Published: Wednesday, July 18, 2018 @ 11:34 AM

TOMS King, a Burger King franchisee, is expanding in the Dayton area, starting with a new restaurant on Hoke Road in Clayton.

A Burger King location in Ohio wanted to help a dog dying of cancer enjoy his last days.

A Toledo man’s post on Twitter went viral after he shared the story of his dying dog, Cody. The dog was diagnosed with cancer, and was given one to three months to live. The owner has gone to Burger King every day to get the dog a plain hamburger to eat along with his many medications.

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When an employee heard about Cody’s story, they decided to give the dying dog free hamburgers for the rest of his life.

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Harry Potter festival coming to Ohio

Published: Wednesday, July 18, 2018 @ 10:03 AM

Real-Life Diagon Alley Gets Magical Holiday Touch

The magical world of Harry Potter is coming to Ohio.

Ohio-Made Getaways is hosting “A Magical Getaway: Celebrating Potter Palooza” in Lancaster on Aug. 3 and 4. Fairfield County District Library’s community-wide celebration of 20 years of Harry Potter is a two-day getaway with plenty of fun activities for wizards and muggles of all ages.

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Lancaster is less than two hours from Dayton. Guests pick up a Marauder’s Map at the visitors center at 205 W. Main St. The festival includes:

• A wizarding costume contest at the library on 2 p.m. at 219 N. Broad St.

• Wizard Rock Band Tonks & the Aurors concert at 3 p.m. at the Downtown Bandstand at 3 p.m. on Friday

• Quidditch Demonstration at Rising Park at 203 E. Fair Ave. at 10 a.m. on Saturday

• Hogwarts Herbology class, where you will create and tend to your very own magical mandrake plant to take home and watch grow

• Visit Ollivander’s Wand Shop at the First Presbyterian Church (222 N. Broad St.)

• Art and Clay offers a“Mischief Managed” dinner plate painting project with a fun and simple design

• Two Broke Artists lead a Harry Potter Youth Painting Class.

Learn more.

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Taking flight: Air taxi and delivery drone research awards are made

Published: Wednesday, July 18, 2018 @ 9:23 AM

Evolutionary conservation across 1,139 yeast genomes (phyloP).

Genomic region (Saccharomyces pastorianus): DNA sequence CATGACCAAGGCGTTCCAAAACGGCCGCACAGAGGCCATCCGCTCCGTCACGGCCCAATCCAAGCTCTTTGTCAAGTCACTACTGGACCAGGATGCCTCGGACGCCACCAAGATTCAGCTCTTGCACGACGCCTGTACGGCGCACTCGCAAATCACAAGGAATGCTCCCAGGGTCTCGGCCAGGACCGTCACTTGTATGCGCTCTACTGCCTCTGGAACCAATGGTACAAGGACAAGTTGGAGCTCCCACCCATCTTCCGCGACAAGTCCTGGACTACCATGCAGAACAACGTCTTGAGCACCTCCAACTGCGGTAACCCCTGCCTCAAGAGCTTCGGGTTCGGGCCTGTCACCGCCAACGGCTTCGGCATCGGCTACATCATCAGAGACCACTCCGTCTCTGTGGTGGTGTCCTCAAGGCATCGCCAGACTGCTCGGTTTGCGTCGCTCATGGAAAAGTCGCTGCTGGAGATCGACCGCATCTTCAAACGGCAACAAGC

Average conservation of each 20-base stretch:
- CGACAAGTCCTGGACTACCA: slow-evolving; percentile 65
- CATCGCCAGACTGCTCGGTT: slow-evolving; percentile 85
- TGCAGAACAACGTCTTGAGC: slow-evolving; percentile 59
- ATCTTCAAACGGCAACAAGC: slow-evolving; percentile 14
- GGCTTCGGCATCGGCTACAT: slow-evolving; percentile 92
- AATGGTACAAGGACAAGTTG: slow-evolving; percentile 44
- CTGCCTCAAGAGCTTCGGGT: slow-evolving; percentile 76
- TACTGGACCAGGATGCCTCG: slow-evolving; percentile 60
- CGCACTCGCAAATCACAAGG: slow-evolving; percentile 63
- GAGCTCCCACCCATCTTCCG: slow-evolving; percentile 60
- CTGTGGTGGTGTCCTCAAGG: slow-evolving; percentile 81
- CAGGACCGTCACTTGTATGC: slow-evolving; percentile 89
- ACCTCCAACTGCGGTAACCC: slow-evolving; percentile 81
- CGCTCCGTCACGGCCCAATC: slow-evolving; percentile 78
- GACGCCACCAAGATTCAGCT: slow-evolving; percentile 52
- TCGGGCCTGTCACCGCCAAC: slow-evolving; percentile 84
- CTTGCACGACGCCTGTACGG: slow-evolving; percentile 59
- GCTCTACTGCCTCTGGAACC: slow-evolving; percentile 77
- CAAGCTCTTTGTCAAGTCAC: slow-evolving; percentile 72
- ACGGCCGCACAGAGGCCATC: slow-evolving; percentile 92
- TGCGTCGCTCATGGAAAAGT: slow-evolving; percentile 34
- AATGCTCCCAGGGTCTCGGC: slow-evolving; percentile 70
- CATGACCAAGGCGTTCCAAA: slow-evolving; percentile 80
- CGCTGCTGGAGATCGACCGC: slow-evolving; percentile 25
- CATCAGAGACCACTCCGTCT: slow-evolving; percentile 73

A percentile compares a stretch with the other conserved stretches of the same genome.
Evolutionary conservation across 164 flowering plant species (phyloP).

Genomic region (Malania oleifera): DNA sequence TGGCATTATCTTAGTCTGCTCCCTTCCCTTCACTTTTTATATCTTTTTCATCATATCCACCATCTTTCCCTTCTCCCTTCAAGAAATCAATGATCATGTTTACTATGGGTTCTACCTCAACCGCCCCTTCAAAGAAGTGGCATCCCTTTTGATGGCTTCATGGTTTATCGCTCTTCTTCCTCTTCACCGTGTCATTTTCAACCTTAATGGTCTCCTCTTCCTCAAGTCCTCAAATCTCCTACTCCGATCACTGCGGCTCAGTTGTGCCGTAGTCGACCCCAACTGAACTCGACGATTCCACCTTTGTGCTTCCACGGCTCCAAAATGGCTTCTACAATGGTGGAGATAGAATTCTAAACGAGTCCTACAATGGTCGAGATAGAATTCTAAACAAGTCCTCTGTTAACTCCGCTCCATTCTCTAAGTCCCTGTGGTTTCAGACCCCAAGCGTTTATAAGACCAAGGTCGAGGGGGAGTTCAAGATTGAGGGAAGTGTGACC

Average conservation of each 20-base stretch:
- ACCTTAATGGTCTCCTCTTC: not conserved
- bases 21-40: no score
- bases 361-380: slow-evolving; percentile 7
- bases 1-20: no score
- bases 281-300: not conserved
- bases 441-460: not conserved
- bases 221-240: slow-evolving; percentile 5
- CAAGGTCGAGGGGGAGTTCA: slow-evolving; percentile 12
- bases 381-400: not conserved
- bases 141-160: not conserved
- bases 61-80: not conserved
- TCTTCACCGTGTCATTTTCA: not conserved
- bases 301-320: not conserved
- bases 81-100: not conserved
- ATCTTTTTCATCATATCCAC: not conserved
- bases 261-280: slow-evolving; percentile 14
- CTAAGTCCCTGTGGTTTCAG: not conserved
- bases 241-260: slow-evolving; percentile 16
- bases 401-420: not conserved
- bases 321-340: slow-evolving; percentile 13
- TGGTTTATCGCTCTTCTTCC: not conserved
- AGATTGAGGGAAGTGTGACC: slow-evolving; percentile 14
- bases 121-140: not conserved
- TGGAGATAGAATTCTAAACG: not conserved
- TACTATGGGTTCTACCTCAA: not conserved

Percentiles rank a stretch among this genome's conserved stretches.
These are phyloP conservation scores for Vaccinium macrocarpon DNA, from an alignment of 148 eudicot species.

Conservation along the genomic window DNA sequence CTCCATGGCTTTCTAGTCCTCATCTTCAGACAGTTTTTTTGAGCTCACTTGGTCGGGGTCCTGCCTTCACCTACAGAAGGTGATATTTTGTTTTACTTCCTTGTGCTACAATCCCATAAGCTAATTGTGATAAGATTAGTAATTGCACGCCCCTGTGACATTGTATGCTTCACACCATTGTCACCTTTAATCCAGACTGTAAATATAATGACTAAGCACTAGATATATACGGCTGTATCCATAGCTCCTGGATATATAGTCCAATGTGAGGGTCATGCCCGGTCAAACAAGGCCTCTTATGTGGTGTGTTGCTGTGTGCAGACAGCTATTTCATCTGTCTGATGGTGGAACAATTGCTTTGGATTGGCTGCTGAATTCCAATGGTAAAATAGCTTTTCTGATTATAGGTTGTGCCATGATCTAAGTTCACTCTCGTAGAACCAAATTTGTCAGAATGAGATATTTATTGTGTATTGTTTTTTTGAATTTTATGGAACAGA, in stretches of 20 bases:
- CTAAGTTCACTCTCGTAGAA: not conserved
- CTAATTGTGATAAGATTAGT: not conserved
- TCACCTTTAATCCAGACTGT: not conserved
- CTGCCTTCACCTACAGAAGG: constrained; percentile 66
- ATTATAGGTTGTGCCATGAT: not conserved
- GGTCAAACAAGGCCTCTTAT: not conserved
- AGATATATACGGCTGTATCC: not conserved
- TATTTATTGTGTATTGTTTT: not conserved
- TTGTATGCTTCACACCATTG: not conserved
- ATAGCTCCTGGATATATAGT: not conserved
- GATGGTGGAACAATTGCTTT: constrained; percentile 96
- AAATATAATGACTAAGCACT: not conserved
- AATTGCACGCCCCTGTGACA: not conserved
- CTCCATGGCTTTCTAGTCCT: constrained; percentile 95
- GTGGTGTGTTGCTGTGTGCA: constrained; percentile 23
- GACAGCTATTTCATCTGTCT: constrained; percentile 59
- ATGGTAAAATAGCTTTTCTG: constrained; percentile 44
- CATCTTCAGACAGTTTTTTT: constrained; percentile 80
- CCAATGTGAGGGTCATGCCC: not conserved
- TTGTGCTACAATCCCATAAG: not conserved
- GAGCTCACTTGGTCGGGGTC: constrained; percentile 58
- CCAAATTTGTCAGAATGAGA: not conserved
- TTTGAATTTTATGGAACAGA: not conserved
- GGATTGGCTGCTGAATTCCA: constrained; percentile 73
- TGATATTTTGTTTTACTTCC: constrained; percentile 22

Andrew Shepherd (left), chief scientist and executive director of Sinclair Community College’s Unmanned Aerial Systems Department, and Jeffrey Miller, the department’s chief operating officer, say university research is steadily helping to advance commercial UAV applications. Sinclair will be part of new research into air taxis and delivery drones. THOMAS GNAU/STAFF
Andrew Shepherd (left), chief scientist and executive director of Sinclair Community College’s Unmanned Aerial Systems Department, and Jeffrey Miller, the department’s chief operating officer, say university research is steadily helping to advance commercial UAV applications. Sinclair will be part of new research into air taxis and delivery drones. THOMAS GNAU/STAFF

A research network that includes Wright State University, the University of Dayton Research Institute and Sinclair Community College awarded $6.3 million to four teams to support research into air taxis and delivery drones, the network has announced.

Funding was awarded under the network’s “Sustaining Ohio’s Aeronautical Readiness and Innovation in the Next Generation (SOARING) initiative,” the Ohio Federal Research Network said in an announcement.

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The SOARING initiative is designed to develop and sustain unmanned air systems (UASs), personal air vehicles, and logistics delivery air vehicles.

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The four awarded projects are:

• Autonomous/ Remote Piloted “Air Uber” System, led by Dayton’s Persistent Surveillance Systems.

• Regional Unmanned Traffic Management System led by the University of Cincinnati.

• UAV Detect-and-Avoid Sensor Fusion, led by Ghostwave Inc. in Columbus.

• Brushless Doubly-Fed Machine and Drive System, led by The Ohio State University.

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Sinclair College, the University of Dayton Research Institute, Wright State University, business Autonodyne (which is expected to open an office in Ohio), Bosma Technical Services, of Tipp City, are expected to participate in the project.

Springfield’s Demeter UAVs, Akron’s Event 38 Unmanned Systems, IS4S (which is expected to open an office in Beavercreek), Lockheed Martin Procerus Technologies (of Vineyard, Utah), MacAir Aviation and MacNauchtan Development, both of Xenia, will also take part, as will Simlat Inc., of Miamisburg.

Projects must focus on priority research initiatives of the Air Force Research Lab, the Naval Medical Research Unit Dayton, the National Air and Space Intelligence Center (NASIC), and the National Aeronautical and Space Administration’s Glenn Research Center.

Each project includes at least two Ohio universities, an industry member and engagement with an Ohio-based arm of a federal partner, the network said.

Applicants must also propose a live flight demonstration for the technologies they develop.

These awards “will drive innovation,” said Ricky Peters, chair of the network’s executive review board. “Each requires an actual demonstration at the end of the project which is very exciting.”

Peters added: “I think our only concern is that we were only able to award funding to four of the five recommended projects. We are hopeful that we’ll be able to identify additional funds because all of the recommended proposals are of such caliber they deserve to move forward.”

In three years, the network said it has leveraged $32 million in state funds to attract nearly $120 million in new research awards, with $350 million more in its funding pipeline.

The network’s research projects include 11 universities and community colleges throughout the state and 56 industry partners.

“Because of (the network), we are now seeing groups of researchers from both the public and private sector working together with our federal partners to leverage Ohio’s research assets, in ways that had never occurred before,” said network Executive Director Dennis Andersh.